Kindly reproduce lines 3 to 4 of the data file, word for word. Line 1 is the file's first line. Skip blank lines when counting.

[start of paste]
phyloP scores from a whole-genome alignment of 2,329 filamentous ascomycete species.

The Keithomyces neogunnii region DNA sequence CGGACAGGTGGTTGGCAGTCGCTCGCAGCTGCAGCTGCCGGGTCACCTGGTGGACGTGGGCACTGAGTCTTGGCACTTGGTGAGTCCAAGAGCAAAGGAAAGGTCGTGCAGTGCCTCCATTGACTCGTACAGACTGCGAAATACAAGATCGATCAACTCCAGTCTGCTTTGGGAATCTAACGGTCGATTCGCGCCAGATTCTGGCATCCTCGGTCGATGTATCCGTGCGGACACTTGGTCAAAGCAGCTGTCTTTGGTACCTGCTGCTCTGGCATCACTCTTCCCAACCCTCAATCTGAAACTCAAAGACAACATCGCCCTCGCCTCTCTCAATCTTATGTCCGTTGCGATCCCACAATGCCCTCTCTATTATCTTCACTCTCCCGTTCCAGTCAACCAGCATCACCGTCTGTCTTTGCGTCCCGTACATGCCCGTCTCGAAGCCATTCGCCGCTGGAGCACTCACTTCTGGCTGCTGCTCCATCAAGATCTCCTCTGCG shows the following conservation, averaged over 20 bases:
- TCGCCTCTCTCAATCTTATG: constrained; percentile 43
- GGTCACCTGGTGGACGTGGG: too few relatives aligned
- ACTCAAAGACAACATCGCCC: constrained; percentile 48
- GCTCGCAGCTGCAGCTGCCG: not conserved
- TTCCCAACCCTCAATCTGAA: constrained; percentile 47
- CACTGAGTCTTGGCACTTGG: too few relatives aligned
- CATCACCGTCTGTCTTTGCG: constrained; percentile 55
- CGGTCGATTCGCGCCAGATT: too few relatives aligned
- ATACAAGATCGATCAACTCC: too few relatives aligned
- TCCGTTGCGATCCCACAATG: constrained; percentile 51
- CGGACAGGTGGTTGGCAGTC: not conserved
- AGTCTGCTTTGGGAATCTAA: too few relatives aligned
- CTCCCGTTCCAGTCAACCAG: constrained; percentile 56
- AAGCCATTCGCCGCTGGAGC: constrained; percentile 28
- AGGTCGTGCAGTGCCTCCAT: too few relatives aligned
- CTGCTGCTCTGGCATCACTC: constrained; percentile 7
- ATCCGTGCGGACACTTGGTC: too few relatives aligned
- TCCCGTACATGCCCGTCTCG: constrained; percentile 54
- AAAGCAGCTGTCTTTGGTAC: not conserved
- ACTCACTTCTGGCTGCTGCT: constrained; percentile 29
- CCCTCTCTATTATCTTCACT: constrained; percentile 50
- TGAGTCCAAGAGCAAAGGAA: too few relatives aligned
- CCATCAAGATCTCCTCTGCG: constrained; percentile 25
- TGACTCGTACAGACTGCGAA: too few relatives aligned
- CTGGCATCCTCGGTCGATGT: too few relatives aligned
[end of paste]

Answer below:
- TCGCCTCTCTCAATCTTATG: constrained; percentile 43
- GGTCACCTGGTGGACGTGGG: too few relatives aligned